The problem with the search for sugars is that these structures are not the most stable that can be formed from the same set of atoms, which is most unfortunate in view of a possible detection. In particular, they are much less stable than the isomers containing a carboxylic function (-COOH). These low-lying hydroxyacids are of utmost interest for future observations, especially lactic acid HOCH(CH3)COOH (the most stable compound) whose detection would be proof of the existence of chiral molecules in space (even if the D or L configuration could not be established). The application of the MEP to the search for chiral molecules in the ISM can be found in another report devoted to these particular molecules (Marloie et al. 2010).

Detection of dihydroxyacetone, that is doubtful because of the confusion of the lines with those of other species and the lack of some specific lines, is equally questionable for energetic reasons. One may also speculate on an additional reason that would explain the difficulties for observing sugars, namely the presence of the OH groups that are able to form hydrogen bonds with the grains and maintain a large part of these molecules attached to the surface. Since the OH groups of the hydroxy carboxylic acids present similar inconvenients, dimethyl carbonate CH3OCOOCH3, although slightly higher on the energy scale, is a candidate to consider since it has no acidic hydrogen for sticking on the grains.

Against this pessimistic view, one may argue that HOCH2CHO and HOCH2CH2OH have been observed. In these molecules, there is a strong intramolecular hydrogen bond via a five membered ring structure that decreases the ability to link to an external environment. The same type of internal hydrogen bonding may occur in lactic acid HOCH(CH3)COOH, making this molecule a most appealing target.

Finally, the detection of aminoacetonitrile is an important step that supports the hypothesis of a route to aminoacids via the Strecker synthesis. This route, however, needs also the presence of water and is most probably linked to grain chemistry where H2O is brought by the icy mantles.

Looking beyond the energetic considerations at the end of this study, one has to point out the role of ice which, in addition to its capability to provide water, could be crucial for the detection or non detection of a large number of molecules, some being largely depleted on the icy mantles of the grains, others not. In any case, hot environments and shock regions remain the best places to consider for the observation of complex organic molecules.

All the structural details, spectroscopic constants and IR signatures of the various isomers/conformers will be collected in a database document (Lattelais et al. in prep.).

Appendix A:

Table A.1 lists a series of 14 systems leading to a body of 32 isomers detected in space. The table reports the relative dipole moment of each isomer and stabilities of the different isomers of the same generic formula, computed according to the methods described in Sect. 2. The energy differences between the isomers are very little affected by the level of basis set, and the steady value of the dipole moment is a consistency check of the calculations. The CCSD(T) values, being the best estimates, have been used as reference for evaluation of the average error bars.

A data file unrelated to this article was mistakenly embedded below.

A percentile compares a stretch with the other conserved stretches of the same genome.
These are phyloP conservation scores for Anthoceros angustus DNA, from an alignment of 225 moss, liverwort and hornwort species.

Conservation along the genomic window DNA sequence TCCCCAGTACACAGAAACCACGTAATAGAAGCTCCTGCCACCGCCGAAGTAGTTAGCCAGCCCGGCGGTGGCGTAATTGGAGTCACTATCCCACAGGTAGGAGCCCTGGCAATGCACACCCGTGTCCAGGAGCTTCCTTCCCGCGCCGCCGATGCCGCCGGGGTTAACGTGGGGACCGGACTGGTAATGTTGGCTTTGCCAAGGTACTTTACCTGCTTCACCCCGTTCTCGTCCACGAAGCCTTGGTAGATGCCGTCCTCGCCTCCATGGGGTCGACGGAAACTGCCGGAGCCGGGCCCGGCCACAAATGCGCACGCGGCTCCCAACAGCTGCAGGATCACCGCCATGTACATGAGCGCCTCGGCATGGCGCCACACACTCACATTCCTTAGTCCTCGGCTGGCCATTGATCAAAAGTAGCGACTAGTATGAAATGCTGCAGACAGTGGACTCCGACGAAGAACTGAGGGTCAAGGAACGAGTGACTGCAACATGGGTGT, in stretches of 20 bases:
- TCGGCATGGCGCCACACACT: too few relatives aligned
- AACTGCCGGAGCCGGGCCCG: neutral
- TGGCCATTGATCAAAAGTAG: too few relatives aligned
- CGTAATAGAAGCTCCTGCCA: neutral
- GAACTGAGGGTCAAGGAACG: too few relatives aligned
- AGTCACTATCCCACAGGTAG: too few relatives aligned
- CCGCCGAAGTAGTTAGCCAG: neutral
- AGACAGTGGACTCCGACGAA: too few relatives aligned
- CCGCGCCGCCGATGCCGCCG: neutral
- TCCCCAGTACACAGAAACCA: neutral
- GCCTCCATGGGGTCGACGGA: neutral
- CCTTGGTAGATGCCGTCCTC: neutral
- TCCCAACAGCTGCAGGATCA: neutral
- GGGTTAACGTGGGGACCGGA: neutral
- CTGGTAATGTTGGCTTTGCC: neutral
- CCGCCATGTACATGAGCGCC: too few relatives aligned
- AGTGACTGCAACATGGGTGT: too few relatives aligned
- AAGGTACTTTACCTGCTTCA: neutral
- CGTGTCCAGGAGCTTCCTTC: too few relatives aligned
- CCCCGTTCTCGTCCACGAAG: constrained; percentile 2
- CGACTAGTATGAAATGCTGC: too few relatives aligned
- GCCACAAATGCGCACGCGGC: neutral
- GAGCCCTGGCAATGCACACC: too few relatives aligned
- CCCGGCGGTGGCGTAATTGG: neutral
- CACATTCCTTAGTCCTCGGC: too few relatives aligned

Table A.1:   Relative stability (kcal/mol) and dipole moments (Debye) of isomers with same generic formula.

Appendix B:

Figure B.1 shows selected structural parameters of the most stable species presented in the course of the discussion, as obtained after full geometry optimization at the B3LYP/6-311(d,p) level of theory.

\par\includegraphics[scale=0.33, angle=0]{Pauz-Figures-eps/figure_valeur.eps}
\end{figure} Figure B.1:

Stable conformations of the most stable species (distances in Ang.; angles in deg.).

Open with DEXTER

This work was supported by CNRS national programs PCMI (Physics and Chemistry of the Interstellar Medium), OPV (Origins of Planets and Life) and ANR (Agence Nationale pour la Recherche, contract ANR-08-BLAN-0225). Part of the calculations were performed using HPC resources from GENCI-CINES (Grant 2009-085128).


  1. Apponi, A. J., Halfen, D. T., Ziurys, L. M., et al. 2006, ApJ, 643, L29 [NASA ADS] [CrossRef] [Google Scholar]
  2. Ball, J. A., Gottlieb, C. A., Lilley, A. E., & Radford, H. E. 1970, ApJ, 162, L203 [NASA ADS] [CrossRef] [Google Scholar]
  3. Becke, A. D. 2000, J. Chem. Phys., 98, 5648 [Google Scholar]
  4. Belloche, A., Menten, K. M., Comito, C., et al. 2008, A&A, 482, 179 [NASA ADS] [CrossRef] [EDP Sciences] [Google Scholar]
  5. Bernstein, M. P., Ashnourn, S. F. M., Sandford, S. A., et al. 2004, ApJ, 601, 365 [NASA ADS] [CrossRef] [Google Scholar]
  6. Bottinelli, S., Ceccarelli, C., Williams, J. P., & Lefloch, B. 2007, A&A, 463, 601 [NASA ADS] [CrossRef] [EDP Sciences] [Google Scholar]
  7. Brown, R. D., Crofts, J. G., Godfrey, P. D., et al., 1975, ApJ, 197, L29 [NASA ADS] [CrossRef] [Google Scholar]